1. James Chater

    This article contains a lot of good advice on how to produce the voice. But supposing the church does not have any voices to produce? How does one attract good musicians into the parish? Some parishes are trapped in a vicious circle. Bad singing keeps the good singers away, which confirms the badness of the singing even more, etc. Does anyone have any ideas?

  2. You bring up an excellent question, James!
    Vladimir Gorbik was asked a very similar question at the first choral Master Class he taught at St. Vladimir’s Seminary back in 2012. I will try and summarize his response. Basically, he said, what is required is a single committed and qualified individual, around whom the music program in a parish can be built. That person, when given the moral and financial support by the parish, can begin to raise the level of singing at divine services, singing them well, if only as a solo chanter at first, working together with the pastor, identifying, recruiting, and training adult members of the community, working with children, etc. The process may require several years to bear fruit, but it has to start with a competent and visionary leader.

    This notion of hiring a qualified professional musician to build a parish music program may strike some people in the Orthodox Church as radical, especially in North America. (I don’t know about other countries.) Church choirs here are •generally• led and staffed by well-meaning but not always qualified amateurs, who are paid very little if anything. Yet people seem to understand that in order to build a church, one needs to hire an architect; to adorn the temple with an iconostasis and frescoes one needs to hire an iconographer; and the list can be continued to include professional roofers, plumbers, and electricians, etc. Why doesn’t the same understanding extend to church musicians who are, arguably, the most crucial contributors—next to the priest—to well-appointed liturgical worship?

    There have been some thought-provoking articles written on this topic in recent years, chiefly by Benedict Sheehan, Professor of Liturgical Music of St. Tikhon’s Seminary: http://myocn.net/dont-pay-church-musicians/,

    The problem, as you say, is “circular”: if there are no professionally paid positions supported by parishes, aspiring and talented young people will be less likely to pursue a vocation as an Orthodox church musician; and with no qualified candidates to fill those positions that might presently exist, the overall level of the musical culture in parishes spirals downward.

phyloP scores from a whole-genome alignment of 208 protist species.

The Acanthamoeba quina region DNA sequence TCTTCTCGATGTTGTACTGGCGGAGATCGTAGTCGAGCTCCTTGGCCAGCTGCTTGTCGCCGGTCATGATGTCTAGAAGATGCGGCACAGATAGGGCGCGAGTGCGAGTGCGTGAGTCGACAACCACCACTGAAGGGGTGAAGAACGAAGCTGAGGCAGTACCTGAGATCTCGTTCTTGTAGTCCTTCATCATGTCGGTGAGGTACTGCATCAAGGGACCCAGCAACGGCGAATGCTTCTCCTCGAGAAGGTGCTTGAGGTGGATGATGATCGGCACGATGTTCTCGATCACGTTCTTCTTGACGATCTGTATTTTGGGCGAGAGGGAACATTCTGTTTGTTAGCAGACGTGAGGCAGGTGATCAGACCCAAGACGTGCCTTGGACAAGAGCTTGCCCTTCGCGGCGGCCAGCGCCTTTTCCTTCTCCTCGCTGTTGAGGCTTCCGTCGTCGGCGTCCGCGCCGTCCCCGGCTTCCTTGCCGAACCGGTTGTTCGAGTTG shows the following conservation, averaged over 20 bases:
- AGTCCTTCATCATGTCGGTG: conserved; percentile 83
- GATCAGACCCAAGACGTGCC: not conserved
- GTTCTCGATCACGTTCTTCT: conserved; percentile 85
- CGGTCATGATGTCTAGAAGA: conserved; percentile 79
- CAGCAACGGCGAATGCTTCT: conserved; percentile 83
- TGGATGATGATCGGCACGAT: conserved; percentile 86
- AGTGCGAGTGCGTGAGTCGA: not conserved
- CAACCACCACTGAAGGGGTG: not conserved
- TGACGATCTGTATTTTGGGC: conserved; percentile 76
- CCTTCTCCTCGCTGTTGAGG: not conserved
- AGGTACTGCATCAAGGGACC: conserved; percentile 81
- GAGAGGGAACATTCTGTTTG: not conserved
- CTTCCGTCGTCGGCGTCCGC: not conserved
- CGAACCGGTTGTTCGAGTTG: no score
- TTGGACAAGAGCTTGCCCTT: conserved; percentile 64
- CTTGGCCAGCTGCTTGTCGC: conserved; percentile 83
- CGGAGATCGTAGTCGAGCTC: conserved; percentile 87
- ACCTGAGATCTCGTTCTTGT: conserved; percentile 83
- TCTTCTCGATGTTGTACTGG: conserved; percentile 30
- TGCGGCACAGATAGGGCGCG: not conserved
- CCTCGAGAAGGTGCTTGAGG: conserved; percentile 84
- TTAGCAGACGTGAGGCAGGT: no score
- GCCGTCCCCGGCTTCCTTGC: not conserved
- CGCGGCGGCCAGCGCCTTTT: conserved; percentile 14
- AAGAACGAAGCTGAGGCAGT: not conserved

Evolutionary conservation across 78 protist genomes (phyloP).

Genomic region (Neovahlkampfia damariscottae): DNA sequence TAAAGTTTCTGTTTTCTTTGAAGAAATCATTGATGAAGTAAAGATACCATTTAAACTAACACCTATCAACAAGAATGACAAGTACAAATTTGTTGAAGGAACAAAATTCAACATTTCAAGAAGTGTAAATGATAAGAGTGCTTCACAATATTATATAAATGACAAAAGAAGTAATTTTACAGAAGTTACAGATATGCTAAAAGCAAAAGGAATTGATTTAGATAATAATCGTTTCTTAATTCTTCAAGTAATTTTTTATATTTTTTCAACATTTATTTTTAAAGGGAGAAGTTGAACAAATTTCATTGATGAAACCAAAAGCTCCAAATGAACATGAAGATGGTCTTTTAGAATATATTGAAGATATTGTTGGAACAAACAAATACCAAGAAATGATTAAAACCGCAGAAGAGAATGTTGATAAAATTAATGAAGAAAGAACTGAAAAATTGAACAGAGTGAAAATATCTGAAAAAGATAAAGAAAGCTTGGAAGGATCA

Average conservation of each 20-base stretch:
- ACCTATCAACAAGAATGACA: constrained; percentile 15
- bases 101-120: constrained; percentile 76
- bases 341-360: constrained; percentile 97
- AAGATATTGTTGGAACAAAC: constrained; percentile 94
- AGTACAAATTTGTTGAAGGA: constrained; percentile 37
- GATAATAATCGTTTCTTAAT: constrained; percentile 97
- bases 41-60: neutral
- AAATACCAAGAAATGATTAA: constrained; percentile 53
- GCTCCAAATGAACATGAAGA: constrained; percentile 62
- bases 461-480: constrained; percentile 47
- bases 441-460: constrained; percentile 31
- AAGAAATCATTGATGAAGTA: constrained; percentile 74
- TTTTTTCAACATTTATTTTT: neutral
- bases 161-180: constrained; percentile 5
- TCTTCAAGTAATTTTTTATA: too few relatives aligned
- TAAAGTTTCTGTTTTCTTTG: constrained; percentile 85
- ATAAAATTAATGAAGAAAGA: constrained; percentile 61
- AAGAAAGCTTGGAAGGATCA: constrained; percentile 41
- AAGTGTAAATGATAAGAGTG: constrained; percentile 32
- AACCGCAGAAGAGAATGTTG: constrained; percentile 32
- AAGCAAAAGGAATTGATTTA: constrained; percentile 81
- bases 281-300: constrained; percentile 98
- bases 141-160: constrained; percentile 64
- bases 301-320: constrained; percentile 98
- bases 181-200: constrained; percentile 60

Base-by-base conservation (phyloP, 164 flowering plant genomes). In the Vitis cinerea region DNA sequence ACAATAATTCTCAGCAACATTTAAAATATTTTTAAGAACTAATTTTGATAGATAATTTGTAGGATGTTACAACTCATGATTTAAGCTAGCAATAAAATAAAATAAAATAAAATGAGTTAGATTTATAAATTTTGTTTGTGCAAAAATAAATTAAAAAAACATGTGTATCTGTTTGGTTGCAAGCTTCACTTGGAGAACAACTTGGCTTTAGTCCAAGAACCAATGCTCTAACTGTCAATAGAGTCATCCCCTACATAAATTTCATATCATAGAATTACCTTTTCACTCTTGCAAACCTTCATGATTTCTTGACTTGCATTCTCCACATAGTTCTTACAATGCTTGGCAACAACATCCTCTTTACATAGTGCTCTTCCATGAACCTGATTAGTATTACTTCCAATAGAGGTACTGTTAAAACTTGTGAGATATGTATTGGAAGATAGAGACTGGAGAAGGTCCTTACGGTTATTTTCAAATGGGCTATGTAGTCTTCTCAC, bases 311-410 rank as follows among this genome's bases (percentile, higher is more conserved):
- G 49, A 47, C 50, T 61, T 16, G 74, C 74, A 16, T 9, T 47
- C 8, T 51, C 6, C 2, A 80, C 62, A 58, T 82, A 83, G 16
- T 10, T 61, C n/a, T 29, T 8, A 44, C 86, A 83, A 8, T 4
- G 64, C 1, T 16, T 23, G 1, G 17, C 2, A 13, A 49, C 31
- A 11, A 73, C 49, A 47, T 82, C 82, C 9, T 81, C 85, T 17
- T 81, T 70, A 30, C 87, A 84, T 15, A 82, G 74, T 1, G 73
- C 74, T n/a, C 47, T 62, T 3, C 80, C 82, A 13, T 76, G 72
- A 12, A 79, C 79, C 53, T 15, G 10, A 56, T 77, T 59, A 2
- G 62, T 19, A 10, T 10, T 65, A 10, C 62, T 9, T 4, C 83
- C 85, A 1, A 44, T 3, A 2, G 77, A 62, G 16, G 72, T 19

Thankfully, there are a few bright lights upon the generally bleak landscape. In addition to Vladimir Gorbik’s master classes—both in North America and Russia, St. Vladimir’s Seminary has recently launched a “Parish Music Program” designed to bring the resources offered by the Seminary out to parishes.

    The Summer School of Liturgical Music at Holy Trinity Seminary in Jordanville, NY, has been educating Orthodox choir conductors, singers and readers since 1992.

    The Patriarch Tikhon Russian-American Music Institute continues to develop a range of master classes, workshops, and online classes, designed to address the educational needs of Orthodox church musicians.

    Graduates and trainees of these programs need to be assured that the Church—on the level of individual parishes—will recognize the time, effort, and money they have expended, (Yes, lessons in conducting, vocal technique, and music theory cost money!) and offer them a basic living wage if they choose to dedicate their lives to a vocation in church music. Perhaps a parish can subsidize the cost of such lessons, sending “one of their own” to be trained, or perhaps a competent individual needs to be invited from the outside.

    The harvest is rich, but the laborers are few! They need intense encouragement, good will, and prayerful support—a good and fruitful soil. Then we can be assured that the Lord will provide.

  3. Vladimir Gorbik

    I thank dr. Vladimir Morosan for such a deep answer the question!
    The question really is very diffucult and actual.

  4. T. Chan

    What a wonderful experience it must have been!

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